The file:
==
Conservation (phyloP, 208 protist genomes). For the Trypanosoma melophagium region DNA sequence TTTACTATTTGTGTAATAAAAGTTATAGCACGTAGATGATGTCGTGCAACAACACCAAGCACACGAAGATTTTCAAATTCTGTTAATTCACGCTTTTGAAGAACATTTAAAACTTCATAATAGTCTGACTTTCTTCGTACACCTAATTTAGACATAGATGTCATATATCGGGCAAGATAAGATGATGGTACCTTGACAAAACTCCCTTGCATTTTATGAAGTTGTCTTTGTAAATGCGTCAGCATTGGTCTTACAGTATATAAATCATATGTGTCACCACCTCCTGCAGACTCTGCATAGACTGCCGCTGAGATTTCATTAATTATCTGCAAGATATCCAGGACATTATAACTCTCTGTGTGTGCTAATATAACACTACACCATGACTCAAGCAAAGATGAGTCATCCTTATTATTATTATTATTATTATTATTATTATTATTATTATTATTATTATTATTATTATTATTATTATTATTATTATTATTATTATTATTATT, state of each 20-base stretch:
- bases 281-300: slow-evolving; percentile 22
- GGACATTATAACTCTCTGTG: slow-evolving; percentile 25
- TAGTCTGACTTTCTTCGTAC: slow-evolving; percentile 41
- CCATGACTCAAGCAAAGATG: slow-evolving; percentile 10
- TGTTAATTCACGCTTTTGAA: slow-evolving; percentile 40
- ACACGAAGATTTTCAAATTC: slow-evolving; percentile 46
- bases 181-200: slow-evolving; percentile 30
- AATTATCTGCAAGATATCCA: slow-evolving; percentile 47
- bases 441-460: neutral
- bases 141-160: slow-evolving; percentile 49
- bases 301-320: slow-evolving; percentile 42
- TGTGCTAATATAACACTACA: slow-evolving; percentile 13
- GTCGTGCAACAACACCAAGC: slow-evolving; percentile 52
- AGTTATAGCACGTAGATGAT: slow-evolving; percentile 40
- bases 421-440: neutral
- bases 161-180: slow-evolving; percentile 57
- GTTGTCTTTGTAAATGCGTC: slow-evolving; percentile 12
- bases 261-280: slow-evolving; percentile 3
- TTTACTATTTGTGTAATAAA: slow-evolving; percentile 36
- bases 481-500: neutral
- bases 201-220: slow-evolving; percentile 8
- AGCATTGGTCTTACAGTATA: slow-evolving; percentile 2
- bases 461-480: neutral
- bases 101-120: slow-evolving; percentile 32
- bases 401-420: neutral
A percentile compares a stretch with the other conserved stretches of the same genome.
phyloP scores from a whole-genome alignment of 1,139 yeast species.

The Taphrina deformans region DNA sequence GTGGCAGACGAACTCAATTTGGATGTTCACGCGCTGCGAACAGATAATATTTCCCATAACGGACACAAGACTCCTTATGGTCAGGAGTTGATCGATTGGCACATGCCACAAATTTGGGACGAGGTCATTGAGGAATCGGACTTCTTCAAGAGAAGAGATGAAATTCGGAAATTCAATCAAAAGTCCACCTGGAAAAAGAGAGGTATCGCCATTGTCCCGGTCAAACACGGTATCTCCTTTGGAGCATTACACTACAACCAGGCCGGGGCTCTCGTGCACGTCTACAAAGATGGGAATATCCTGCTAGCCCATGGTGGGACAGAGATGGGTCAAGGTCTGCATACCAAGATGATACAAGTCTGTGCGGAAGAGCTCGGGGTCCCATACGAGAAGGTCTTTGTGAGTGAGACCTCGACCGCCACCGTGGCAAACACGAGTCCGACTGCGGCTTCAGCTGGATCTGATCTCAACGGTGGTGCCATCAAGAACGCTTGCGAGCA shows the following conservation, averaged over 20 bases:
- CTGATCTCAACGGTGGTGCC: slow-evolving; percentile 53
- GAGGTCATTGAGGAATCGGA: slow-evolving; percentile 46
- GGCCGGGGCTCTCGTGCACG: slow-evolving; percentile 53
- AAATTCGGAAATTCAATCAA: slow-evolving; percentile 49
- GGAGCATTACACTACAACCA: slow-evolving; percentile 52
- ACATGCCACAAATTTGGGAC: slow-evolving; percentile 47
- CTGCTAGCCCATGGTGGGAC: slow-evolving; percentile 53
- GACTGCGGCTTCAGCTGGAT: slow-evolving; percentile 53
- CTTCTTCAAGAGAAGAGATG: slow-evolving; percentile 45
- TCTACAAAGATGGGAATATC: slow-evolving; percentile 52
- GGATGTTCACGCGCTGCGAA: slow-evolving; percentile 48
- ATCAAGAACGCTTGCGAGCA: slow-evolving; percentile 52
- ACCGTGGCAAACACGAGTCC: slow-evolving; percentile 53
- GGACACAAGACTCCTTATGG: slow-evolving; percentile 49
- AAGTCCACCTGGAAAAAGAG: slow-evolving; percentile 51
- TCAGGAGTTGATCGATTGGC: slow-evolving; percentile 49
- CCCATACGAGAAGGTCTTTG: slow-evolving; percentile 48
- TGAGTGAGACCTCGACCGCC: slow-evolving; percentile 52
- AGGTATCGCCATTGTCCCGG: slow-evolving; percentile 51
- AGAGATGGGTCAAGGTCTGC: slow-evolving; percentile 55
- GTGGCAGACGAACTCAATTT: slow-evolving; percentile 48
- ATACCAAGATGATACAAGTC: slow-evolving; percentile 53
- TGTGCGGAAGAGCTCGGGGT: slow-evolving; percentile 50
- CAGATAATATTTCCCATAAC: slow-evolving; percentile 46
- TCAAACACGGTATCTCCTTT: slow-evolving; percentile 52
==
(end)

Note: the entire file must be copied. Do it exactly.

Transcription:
Conservation (phyloP, 208 protist genomes). For the Trypanosoma melophagium region DNA sequence TTTACTATTTGTGTAATAAAAGTTATAGCACGTAGATGATGTCGTGCAACAACACCAAGCACACGAAGATTTTCAAATTCTGTTAATTCACGCTTTTGAAGAACATTTAAAACTTCATAATAGTCTGACTTTCTTCGTACACCTAATTTAGACATAGATGTCATATATCGGGCAAGATAAGATGATGGTACCTTGACAAAACTCCCTTGCATTTTATGAAGTTGTCTTTGTAAATGCGTCAGCATTGGTCTTACAGTATATAAATCATATGTGTCACCACCTCCTGCAGACTCTGCATAGACTGCCGCTGAGATTTCATTAATTATCTGCAAGATATCCAGGACATTATAACTCTCTGTGTGTGCTAATATAACACTACACCATGACTCAAGCAAAGATGAGTCATCCTTATTATTATTATTATTATTATTATTATTATTATTATTATTATTATTATTATTATTATTATTATTATTATTATTATTATTATTATTATTATT, state of each 20-base stretch:
- bases 281-300: slow-evolving; percentile 22
- GGACATTATAACTCTCTGTG: slow-evolving; percentile 25
- TAGTCTGACTTTCTTCGTAC: slow-evolving; percentile 41
- CCATGACTCAAGCAAAGATG: slow-evolving; percentile 10
- TGTTAATTCACGCTTTTGAA: slow-evolving; percentile 40
- ACACGAAGATTTTCAAATTC: slow-evolving; percentile 46
- bases 181-200: slow-evolving; percentile 30
- AATTATCTGCAAGATATCCA: slow-evolving; percentile 47
- bases 441-460: neutral
- bases 141-160: slow-evolving; percentile 49
- bases 301-320: slow-evolving; percentile 42
- TGTGCTAATATAACACTACA: slow-evolving; percentile 13
- GTCGTGCAACAACACCAAGC: slow-evolving; percentile 52
- AGTTATAGCACGTAGATGAT: slow-evolving; percentile 40
- bases 421-440: neutral
- bases 161-180: slow-evolving; percentile 57
- GTTGTCTTTGTAAATGCGTC: slow-evolving; percentile 12
- bases 261-280: slow-evolving; percentile 3
- TTTACTATTTGTGTAATAAA: slow-evolving; percentile 36
- bases 481-500: neutral
- bases 201-220: slow-evolving; percentile 8
- AGCATTGGTCTTACAGTATA: slow-evolving; percentile 2
- bases 461-480: neutral
- bases 101-120: slow-evolving; percentile 32
- bases 401-420: neutral
A percentile compares a stretch with the other conserved stretches of the same genome.
phyloP scores from a whole-genome alignment of 1,139 yeast species.

The Taphrina deformans region DNA sequence GTGGCAGACGAACTCAATTTGGATGTTCACGCGCTGCGAACAGATAATATTTCCCATAACGGACACAAGACTCCTTATGGTCAGGAGTTGATCGATTGGCACATGCCACAAATTTGGGACGAGGTCATTGAGGAATCGGACTTCTTCAAGAGAAGAGATGAAATTCGGAAATTCAATCAAAAGTCCACCTGGAAAAAGAGAGGTATCGCCATTGTCCCGGTCAAACACGGTATCTCCTTTGGAGCATTACACTACAACCAGGCCGGGGCTCTCGTGCACGTCTACAAAGATGGGAATATCCTGCTAGCCCATGGTGGGACAGAGATGGGTCAAGGTCTGCATACCAAGATGATACAAGTCTGTGCGGAAGAGCTCGGGGTCCCATACGAGAAGGTCTTTGTGAGTGAGACCTCGACCGCCACCGTGGCAAACACGAGTCCGACTGCGGCTTCAGCTGGATCTGATCTCAACGGTGGTGCCATCAAGAACGCTTGCGAGCA shows the following conservation, averaged over 20 bases:
- CTGATCTCAACGGTGGTGCC: slow-evolving; percentile 53
- GAGGTCATTGAGGAATCGGA: slow-evolving; percentile 46
- GGCCGGGGCTCTCGTGCACG: slow-evolving; percentile 53
- AAATTCGGAAATTCAATCAA: slow-evolving; percentile 49
- GGAGCATTACACTACAACCA: slow-evolving; percentile 52
- ACATGCCACAAATTTGGGAC: slow-evolving; percentile 47
- CTGCTAGCCCATGGTGGGAC: slow-evolving; percentile 53
- GACTGCGGCTTCAGCTGGAT: slow-evolving; percentile 53
- CTTCTTCAAGAGAAGAGATG: slow-evolving; percentile 45
- TCTACAAAGATGGGAATATC: slow-evolving; percentile 52
- GGATGTTCACGCGCTGCGAA: slow-evolving; percentile 48
- ATCAAGAACGCTTGCGAGCA: slow-evolving; percentile 52
- ACCGTGGCAAACACGAGTCC: slow-evolving; percentile 53
- GGACACAAGACTCCTTATGG: slow-evolving; percentile 49
- AAGTCCACCTGGAAAAAGAG: slow-evolving; percentile 51
- TCAGGAGTTGATCGATTGGC: slow-evolving; percentile 49
- CCCATACGAGAAGGTCTTTG: slow-evolving; percentile 48
- TGAGTGAGACCTCGACCGCC: slow-evolving; percentile 52
- AGGTATCGCCATTGTCCCGG: slow-evolving; percentile 51
- AGAGATGGGTCAAGGTCTGC: slow-evolving; percentile 55
- GTGGCAGACGAACTCAATTT: slow-evolving; percentile 48
- ATACCAAGATGATACAAGTC: slow-evolving; percentile 53
- TGTGCGGAAGAGCTCGGGGT: slow-evolving; percentile 50
- CAGATAATATTTCCCATAAC: slow-evolving; percentile 46
- TCAAACACGGTATCTCCTTT: slow-evolving; percentile 52